News in the Humanosphere: U.S. tells U.N. it won’t pay for Haiti cholera response

Haitian doctor reads a patients chart during that nation's cholera outbreak. (Creative Commons)

The Trump administration will rebuff a recent U.N. appeal to contribute millions of dollars to a cash-short trust fund established last year to provide relief to victims of a cholera epidemic that has killed more than 9,000 Haitians and sickened more than 800,000 more, according to U.S. and U.N. officials. The move will be the latest blow to U.N. efforts to raise $400 million dollars from member states to provide assistance to the Haitian victims of cholera. The disease is widely believed to have been introduced into Haiti more than six years ago by infected U.N. Nepalese peacekeepers. Since the fund was set up in October, the U.N. has collected only a pittance, about $2.7 million, from Britain, Chile, France, India, Liechtenstein, South Korea and Sri Lanka. The Trump administration has not contributed a penny to the fund, and it has no intention of doing so in the future, according to U.S. and U.N. officials. (Foreign Policy http://atfp.co/2rgxChO)

Bye, bye, bye…President Trump announced Thursday that he will withdraw the United States from participation in the Paris climate accord, weakening global efforts to combat climate change and siding with conservatives who argued that the landmark 2015 agreement was harming the economy. But he will stick to the withdrawal process laid out in the Paris agreement, which President Barack Obama joined and most of the world has already ratified. That could take nearly four years to complete, meaning a final decision would be up to the American voters in the next presidential election. (NY Times http://nyti.ms/2rvVCOT)

What’s next? UN Dispatch and Humanosphere on what it will take for the U.S. to withdraw.

Stat of the day: People smugglers make about $35 billion a year worldwide and they are driving the tragedy of migrants who die trying to cross the Mediterranean to reach Europe, the head of the International Organization for Migration said. (VOA http://bit.ly/2stFdrj)

Top Stories

Top diplomats from across the Western Hemisphere fell short in their bid to reach agreement on how to address Venezuela’s deteriorating democratic crisis, with some countries insisting that foreigners had no right to intervene in Venezuela’s internal affairs. (AP http://bit.ly/2rvJygz)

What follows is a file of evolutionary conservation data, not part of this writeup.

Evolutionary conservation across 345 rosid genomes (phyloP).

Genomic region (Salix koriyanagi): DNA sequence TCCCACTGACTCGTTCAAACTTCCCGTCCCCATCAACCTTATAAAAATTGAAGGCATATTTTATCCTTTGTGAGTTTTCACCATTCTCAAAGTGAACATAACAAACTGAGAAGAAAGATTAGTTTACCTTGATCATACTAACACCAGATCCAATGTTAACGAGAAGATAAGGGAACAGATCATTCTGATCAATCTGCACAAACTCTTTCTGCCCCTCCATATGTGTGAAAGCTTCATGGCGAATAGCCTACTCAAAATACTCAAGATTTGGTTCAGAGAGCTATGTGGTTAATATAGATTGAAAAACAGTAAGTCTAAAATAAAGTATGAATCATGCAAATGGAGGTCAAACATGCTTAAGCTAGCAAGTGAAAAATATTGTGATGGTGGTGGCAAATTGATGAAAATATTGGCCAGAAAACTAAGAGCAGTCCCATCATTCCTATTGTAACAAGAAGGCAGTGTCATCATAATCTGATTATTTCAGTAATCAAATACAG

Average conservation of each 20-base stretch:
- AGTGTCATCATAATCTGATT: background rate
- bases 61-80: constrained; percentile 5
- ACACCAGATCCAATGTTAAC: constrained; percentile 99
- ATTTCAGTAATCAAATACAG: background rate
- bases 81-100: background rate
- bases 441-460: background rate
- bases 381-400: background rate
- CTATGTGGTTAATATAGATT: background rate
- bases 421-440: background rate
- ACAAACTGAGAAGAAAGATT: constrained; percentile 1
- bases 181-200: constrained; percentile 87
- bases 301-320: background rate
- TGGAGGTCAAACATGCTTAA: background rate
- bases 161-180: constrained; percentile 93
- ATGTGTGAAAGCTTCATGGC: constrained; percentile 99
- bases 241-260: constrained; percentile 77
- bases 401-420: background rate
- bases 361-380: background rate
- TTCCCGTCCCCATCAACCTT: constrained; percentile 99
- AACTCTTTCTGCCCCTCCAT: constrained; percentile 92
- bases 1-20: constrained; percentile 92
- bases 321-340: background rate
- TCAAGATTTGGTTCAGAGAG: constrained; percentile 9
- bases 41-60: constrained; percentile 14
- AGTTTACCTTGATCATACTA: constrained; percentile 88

The United Nations warns a new spiral of escalating violence in the Central African Republic is threatening to wipe out progress made since 2013 toward peace and reconciliation. (VOA http://bit.ly/2stxoSq)

Thousands of Yezidis slaughtered by the Islamic State are awaiting exhumation. But a row between Baghdad and Erbil has left them in the ground for more than a year. (Foreign Policy http://atfp.co/2qL4WtS)

Sri Lanka, Bangladesh and Myanmar are facing a major clean-up after Cyclone Mora hit the area earlier this week. Overall, government officials estimate that 17,500 houses were destroyed in Bangladesh and search operations continue for dozens of missing people. (UN Dispatch http://bit.ly/2qLlFx6)

The world pays the least attention to humanitarian crises when they force Africans from their homes, dashing hopes of peace, hindering reconstruction and increasing the risk of radicalization, an aid agency said. (VOA http://bit.ly/2rvyfVC)

Ethiopia cut off internet access nationwide until at least June 8 to try to stop cheats from posting high school exam papers on social media, a government official said on Thursday. (Reuters http://bit.ly/2rK7Kwz)

An Indian soap opera whose themes include acid attacks, domestic violence and high rates of abortion of female fetuses has quietly become one of the most-watched programs on the planet. (Guardian http://bit.ly/2qGBERW)

Environmentalists are urging Brazilian President Michel Temer to veto a plan to remove land the size of Puerto Rico from the country’s protected areas in the Amazon rainforest, fearing the move would hurt local land rights and exacerbate climate change. (Reuters http://bit.ly/2stufSs)

In the United States and many other parts of the world, this is a worrisome time for LGBT activists, as the pace of civil rights victories has grown uneven and reports of anti-LGBT violence and persecution surface relentlessly. (AP http://bit.ly/2rvneDy)

Opinion/Blogs

A Small Cyclone Just Caused Major Damage in South Asia. (Yet Another Reason Trump Should Stick With the Paris Agreement) (UN Dispatch http://bit.ly/2rJTunn)

What would the US leaving the Paris climate deal look like? (PRI http://bit.ly/2qFx0Qq)

Would more trade facilitation lead to lower transport costs in the East African Community? (ODI http://bit.ly/2qLcWv4)

South Africa: Levels of Child Sexual Abuse Even Higher Than Activist Claimed (Africa Check http://bit.ly/2rgsuui)

Congo-Kinshasa: This Homemade Refugee Crisis (DW http://bit.ly/2rpSp0U)

How Restricting Abortion Access Affects Rural America (1A http://bit.ly/2qGrRvk)

Egypt Can Only Blame Itself for President’s Crackdown (Bloomberg View https://bloom.bg/2rgwbQF)

Mixed Reactions to U.S. Withdrawal from Climate Deal (Inter Press Service http://bit.ly/2rvTS8d)

Explaining the Bangladeshi migrant surge into Italy (IRIN http://bit.ly/2stNZFz)

The Gentleman’s Agreement That Could Break Apart Nigeria (Foreign Policy http://atfp.co/2qGqhcR)

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